Senators urge MMDA to halt driver-only ban on EDSA

ABS-CBN News

Posted at Aug 15 2018 03:32 PM | Updated as of Aug 16 2018 09:28 AM

MANILA - Senate leaders on Wednesday called on the Metropolitan Manila Development Authority (MMDA) to halt a new scheme that bans driver-only vehicles on EDSA during rush hour.

The lawmakers made the call on the first day of the dry run of the High Occupancy Vehicle (HOV) traffic scheme on the main thoroughfare. 

Under Senate Resolution No. 845, Senate leaders said the policy that aims to reduce the number of cars along EDSA during rush hour "was set in place without public consultation and due process."

The resolution was authored by Senate President Vicente Sotto III, Senate President Pro Tempore Ralph Recto, Senate Majority Leader Juan Miguel Zubiri, and Senate Minority Leader Franklin Drilon.

"The implementation of a regulation that would allegedly affect 70 percent of the motor vehicles plying and enjoying the use of the Philippines' major thoroughfare without holding a prior public consultation or hearing is violative of the due process of laws enshrined and protected under the Constitution," the resolution read.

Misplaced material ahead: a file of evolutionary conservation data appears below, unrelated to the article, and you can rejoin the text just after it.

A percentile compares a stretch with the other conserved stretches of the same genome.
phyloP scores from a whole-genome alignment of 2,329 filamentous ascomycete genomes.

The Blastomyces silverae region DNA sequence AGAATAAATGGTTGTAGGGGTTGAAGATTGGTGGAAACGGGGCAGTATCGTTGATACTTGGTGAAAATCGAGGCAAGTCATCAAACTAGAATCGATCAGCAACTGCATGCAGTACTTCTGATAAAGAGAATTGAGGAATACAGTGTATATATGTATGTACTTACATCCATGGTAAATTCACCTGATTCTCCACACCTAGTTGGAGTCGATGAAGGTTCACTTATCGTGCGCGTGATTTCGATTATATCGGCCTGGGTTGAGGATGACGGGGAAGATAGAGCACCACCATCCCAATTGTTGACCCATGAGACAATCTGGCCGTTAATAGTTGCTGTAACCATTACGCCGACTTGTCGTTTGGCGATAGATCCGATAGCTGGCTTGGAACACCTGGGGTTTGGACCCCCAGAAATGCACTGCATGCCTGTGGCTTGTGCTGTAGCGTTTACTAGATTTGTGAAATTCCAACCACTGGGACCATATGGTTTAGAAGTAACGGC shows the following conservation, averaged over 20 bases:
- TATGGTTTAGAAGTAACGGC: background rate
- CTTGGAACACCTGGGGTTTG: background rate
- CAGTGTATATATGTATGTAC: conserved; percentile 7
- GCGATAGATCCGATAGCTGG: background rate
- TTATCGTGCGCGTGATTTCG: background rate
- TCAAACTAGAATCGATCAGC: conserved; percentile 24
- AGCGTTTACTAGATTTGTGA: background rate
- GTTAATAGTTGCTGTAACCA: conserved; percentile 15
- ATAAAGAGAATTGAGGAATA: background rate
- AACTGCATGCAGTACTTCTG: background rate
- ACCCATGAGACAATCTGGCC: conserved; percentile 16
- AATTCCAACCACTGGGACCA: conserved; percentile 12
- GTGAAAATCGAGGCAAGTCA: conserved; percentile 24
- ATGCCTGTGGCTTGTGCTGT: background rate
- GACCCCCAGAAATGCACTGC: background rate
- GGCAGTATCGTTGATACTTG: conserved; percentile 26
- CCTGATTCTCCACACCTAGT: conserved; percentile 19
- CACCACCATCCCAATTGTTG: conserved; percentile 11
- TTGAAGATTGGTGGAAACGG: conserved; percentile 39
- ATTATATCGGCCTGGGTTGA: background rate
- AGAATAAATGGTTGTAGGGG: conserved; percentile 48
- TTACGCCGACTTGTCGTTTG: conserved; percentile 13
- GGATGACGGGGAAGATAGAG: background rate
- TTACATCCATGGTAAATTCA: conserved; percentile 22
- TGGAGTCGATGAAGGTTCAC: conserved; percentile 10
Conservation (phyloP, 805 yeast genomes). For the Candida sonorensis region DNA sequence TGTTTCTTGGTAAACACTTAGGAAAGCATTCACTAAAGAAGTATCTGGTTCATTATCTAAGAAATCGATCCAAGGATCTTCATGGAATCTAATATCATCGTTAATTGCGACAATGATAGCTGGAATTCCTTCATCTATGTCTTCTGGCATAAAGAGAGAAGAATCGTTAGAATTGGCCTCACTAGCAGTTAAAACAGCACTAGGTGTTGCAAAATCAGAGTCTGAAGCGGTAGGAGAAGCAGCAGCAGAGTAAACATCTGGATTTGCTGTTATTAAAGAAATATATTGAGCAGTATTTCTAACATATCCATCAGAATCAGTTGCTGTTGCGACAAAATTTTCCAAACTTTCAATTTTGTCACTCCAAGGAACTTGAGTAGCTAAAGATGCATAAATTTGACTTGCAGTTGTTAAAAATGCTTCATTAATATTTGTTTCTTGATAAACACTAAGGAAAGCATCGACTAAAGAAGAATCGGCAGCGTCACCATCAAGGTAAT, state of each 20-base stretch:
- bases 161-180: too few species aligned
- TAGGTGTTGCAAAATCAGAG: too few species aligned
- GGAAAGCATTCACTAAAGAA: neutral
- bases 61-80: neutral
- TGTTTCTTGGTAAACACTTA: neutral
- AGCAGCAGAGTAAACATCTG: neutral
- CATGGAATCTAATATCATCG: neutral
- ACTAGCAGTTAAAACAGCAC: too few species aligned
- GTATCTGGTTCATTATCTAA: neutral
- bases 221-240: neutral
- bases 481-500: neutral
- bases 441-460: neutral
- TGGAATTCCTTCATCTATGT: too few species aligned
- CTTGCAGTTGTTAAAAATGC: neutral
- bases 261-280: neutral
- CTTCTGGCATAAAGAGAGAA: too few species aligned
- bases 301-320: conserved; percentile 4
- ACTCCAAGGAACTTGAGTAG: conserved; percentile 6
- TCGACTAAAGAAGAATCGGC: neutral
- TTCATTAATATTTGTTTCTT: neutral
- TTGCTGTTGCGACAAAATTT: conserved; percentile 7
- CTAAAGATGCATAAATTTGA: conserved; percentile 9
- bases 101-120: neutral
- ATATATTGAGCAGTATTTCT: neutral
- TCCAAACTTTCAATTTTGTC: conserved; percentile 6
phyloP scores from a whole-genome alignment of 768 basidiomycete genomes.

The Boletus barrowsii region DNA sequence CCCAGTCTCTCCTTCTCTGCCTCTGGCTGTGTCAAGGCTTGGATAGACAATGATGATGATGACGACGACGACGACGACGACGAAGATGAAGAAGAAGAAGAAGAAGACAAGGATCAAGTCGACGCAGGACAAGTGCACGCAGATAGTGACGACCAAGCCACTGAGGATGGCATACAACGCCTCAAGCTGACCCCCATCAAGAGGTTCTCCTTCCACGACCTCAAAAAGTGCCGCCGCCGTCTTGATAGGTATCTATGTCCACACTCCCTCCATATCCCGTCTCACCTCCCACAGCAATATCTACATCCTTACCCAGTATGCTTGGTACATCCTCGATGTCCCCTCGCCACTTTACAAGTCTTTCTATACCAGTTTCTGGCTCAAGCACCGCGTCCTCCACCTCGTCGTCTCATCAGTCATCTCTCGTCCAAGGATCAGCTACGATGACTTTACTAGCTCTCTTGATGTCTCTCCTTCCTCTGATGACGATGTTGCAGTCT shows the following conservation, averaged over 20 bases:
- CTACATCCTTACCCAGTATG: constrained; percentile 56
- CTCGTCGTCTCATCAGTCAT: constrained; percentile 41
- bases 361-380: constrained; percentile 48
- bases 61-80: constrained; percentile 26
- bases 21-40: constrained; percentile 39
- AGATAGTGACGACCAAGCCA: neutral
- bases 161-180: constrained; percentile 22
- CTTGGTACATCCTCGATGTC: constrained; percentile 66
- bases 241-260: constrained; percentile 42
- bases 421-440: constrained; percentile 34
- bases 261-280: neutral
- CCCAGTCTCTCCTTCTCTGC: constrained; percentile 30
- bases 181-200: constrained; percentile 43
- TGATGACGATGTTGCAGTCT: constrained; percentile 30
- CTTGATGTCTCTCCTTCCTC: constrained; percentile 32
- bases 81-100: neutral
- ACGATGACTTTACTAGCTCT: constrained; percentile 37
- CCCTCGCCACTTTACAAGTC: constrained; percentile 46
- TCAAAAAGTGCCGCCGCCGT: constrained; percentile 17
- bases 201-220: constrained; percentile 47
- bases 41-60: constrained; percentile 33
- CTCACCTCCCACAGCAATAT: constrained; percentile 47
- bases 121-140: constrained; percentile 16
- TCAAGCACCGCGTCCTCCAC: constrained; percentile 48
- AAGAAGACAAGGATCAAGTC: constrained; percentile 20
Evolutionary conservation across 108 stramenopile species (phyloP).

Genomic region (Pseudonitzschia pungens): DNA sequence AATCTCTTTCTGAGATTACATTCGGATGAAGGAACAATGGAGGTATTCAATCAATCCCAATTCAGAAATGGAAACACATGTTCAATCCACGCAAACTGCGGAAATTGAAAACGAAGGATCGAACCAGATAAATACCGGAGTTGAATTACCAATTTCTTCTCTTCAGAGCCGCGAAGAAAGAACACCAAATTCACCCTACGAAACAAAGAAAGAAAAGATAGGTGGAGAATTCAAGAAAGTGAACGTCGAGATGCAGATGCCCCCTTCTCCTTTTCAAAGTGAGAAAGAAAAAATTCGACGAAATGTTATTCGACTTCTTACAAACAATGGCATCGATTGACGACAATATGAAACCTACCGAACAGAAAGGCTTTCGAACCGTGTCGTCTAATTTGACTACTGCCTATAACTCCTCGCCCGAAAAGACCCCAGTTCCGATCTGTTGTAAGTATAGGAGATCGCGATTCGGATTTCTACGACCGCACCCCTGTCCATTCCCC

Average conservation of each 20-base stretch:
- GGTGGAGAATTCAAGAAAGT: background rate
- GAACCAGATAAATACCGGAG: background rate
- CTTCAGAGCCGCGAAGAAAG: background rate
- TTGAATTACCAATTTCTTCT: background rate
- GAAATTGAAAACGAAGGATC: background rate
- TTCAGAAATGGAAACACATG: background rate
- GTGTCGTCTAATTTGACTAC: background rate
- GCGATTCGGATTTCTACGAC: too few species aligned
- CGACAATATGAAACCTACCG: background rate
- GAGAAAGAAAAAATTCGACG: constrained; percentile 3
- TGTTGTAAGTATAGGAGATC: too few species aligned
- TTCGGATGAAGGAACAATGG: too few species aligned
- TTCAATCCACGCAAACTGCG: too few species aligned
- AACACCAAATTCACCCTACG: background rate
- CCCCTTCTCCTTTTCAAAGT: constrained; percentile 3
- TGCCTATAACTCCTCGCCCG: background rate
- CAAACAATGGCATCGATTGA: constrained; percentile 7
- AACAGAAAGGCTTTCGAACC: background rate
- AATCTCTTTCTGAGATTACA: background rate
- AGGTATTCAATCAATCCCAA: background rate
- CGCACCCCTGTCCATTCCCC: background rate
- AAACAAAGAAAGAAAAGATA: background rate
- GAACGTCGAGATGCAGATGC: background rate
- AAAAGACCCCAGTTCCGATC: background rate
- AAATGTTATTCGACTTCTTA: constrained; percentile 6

The lawmakers called the MMDA's idea as a "band-aid solution" and a "piecemeal measure" that may do more harm than good.

"We are shooing cars away from the main artery to minor roads not wide enough to handle the surge in volume," Recto said.

"[It] could even worsen traffic congestion as it could encourage the proliferation of unauthorized 'for-hire' vehicles or colorum, as shown by the recently scrapped Indonesian model," Drilon said in a statement, citing the reported termination of Indonesia's HOV policy. 

The scheme's success is also doubtful "in the absence of safe and reliable alternative means of transportation," Drilon added.

Detained Senator Leila de Lima earlier warned that the MMDA's driver-only policy may also put passengers at risk.

"While carpooling may be commendable, this plan prohibiting driver-only vehicles along EDSA could give rise to paid car jockeys who are more than willing to risk their own safety by getting into the cars of strangers just to earn money," De Lima said in a statement.